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Bonus versus Penalty: Does Contract Frame Affect Employee Effort?

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Abstract

We conducted an experiment in which participants acted as employees under either a bonus contract or an economically equivalent penalty contract. We measured participants’ contract preference, their degree of expected disappointment about having to pay the penalty or not receiving the bonus, their perceived fairness of their contract, and their effort level. Consistent with Luft (1994), we find that employees generally preferred the bonus contract to the penalty contract. We extend Luftŕss work by demonstrating that loss aversion caused employees to expend more effort under the penalty contract than under the economically equivalent bonus contract. That is, employees were more averse to having to pay the penalty than they were to not receiving the bonus, and consequently they chose a higher level of effort under the penalty contract to avoid paying the penalty. However, we also find evidence of reciprocity in that employees who considered their contract to be fairer chose a higher level of effort. Because our participants generally considered the bonus contract fairer than the penalty contract, reciprocity predicts higher effort under the bonus contract, a result opposite to our finding. Our overall result that employee effort was greater under the penalty contract is explained by the fact that, while higher perceived fairness did increase effort, this effect was dominated by the more powerful opposing effect of loss aversion. We discuss the implications of these results for explaining why in practice most actual contracts are bonus contracts rather than penalty contracts.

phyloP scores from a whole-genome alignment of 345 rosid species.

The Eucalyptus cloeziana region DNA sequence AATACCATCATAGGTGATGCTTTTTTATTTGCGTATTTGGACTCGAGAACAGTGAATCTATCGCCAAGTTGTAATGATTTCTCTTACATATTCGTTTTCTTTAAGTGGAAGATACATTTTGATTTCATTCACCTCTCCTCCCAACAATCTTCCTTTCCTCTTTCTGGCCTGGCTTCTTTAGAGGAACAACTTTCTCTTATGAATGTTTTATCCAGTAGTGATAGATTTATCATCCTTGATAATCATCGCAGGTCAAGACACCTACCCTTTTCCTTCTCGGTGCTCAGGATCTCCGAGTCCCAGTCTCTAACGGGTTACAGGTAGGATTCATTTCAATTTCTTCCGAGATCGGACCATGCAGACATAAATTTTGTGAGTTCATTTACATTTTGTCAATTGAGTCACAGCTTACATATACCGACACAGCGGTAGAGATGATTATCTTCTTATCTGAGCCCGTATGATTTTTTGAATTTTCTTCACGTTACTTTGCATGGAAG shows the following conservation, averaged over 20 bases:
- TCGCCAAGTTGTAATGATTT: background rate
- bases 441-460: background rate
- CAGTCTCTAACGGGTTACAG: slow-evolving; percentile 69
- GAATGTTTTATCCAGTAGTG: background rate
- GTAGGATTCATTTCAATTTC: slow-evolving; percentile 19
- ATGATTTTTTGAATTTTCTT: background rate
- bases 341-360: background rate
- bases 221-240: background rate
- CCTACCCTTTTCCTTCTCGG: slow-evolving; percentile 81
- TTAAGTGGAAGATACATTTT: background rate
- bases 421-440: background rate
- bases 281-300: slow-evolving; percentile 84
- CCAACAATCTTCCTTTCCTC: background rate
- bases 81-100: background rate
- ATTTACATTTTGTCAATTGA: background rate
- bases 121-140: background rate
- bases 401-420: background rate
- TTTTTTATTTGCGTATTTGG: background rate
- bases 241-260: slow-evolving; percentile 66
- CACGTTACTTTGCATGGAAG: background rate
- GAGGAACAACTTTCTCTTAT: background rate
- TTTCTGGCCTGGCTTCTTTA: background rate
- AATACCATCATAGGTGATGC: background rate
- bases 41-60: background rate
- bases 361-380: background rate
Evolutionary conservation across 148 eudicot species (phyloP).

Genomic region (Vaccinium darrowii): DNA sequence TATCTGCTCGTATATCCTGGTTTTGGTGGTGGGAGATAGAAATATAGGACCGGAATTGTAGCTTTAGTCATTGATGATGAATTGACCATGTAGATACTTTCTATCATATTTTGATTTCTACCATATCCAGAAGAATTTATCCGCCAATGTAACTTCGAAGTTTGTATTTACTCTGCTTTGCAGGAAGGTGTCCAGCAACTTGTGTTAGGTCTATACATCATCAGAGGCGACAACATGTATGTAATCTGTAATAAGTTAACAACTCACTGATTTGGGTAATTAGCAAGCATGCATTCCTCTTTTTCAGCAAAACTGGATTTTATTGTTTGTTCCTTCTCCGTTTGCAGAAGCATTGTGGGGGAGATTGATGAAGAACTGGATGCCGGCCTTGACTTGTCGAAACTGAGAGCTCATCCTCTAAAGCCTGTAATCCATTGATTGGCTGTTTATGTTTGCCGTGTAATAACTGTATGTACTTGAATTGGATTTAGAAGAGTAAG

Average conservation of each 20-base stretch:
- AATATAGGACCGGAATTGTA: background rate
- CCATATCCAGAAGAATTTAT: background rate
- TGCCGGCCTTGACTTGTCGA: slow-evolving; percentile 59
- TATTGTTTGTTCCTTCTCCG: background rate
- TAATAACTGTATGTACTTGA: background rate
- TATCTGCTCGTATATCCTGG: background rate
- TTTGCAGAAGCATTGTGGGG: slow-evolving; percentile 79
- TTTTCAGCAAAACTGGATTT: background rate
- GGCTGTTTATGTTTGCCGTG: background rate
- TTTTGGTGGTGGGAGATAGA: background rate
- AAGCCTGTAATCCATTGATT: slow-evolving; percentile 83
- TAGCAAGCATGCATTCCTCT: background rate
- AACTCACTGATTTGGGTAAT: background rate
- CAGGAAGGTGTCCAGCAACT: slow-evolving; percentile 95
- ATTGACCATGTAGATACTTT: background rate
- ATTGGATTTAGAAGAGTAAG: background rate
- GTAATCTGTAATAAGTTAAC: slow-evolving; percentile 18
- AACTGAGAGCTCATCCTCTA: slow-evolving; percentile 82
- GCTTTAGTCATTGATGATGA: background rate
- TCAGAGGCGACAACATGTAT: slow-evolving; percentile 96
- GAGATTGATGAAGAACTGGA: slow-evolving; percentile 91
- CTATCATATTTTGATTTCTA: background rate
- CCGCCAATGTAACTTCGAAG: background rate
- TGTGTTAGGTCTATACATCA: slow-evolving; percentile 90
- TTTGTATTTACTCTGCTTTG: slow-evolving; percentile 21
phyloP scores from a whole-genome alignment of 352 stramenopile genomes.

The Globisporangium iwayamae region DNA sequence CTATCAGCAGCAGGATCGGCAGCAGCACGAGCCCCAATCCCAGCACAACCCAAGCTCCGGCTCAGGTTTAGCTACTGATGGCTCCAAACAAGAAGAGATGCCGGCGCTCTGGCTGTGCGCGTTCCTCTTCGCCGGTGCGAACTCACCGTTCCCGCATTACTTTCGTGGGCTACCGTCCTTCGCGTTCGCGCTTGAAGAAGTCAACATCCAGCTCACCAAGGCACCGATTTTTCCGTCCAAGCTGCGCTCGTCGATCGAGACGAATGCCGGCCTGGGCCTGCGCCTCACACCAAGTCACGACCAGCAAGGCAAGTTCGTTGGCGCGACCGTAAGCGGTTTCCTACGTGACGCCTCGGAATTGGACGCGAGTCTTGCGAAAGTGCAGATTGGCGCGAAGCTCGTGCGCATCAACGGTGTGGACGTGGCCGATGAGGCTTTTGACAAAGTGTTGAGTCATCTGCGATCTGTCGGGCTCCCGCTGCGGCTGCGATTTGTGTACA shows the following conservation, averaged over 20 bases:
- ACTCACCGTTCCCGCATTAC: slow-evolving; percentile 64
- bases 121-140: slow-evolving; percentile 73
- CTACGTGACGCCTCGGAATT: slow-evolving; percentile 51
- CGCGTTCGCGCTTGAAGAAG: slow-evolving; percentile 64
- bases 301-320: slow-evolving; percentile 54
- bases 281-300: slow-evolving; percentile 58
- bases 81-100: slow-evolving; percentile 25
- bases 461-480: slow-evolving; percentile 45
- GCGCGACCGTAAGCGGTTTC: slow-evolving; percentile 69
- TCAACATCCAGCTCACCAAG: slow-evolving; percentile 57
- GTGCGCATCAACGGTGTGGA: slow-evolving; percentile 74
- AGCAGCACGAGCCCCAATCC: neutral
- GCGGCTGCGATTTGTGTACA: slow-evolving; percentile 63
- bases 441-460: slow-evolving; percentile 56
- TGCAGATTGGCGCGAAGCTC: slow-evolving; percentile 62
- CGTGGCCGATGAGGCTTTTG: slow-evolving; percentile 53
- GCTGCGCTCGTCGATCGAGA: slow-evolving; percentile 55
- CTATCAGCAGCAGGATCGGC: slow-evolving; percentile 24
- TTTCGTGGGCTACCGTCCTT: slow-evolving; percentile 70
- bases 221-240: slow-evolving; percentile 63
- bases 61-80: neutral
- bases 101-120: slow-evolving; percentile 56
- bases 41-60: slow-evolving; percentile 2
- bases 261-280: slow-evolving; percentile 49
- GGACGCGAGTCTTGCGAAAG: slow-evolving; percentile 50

Keywords

  • Effort Level
  • Loss Aversion
  • Part Icipants
  • Bonus Contract
  • Penalty Contract

These keywords were added by machine and not by the authors. This process is experimental and the keywords may be updated as the learning algorithm improves.

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  • DOI: 10.1007/0-387-24243-0_8
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Hannan, R.L., Hoffman, V.B., Moser, D.V. (2005). Bonus versus Penalty: Does Contract Frame Affect Employee Effort?. In: Rapoport, A., Zwick, R. (eds) Experimental Business Research. Springer, Boston, MA. https://doi.org/10.1007/0-387-24243-0_8

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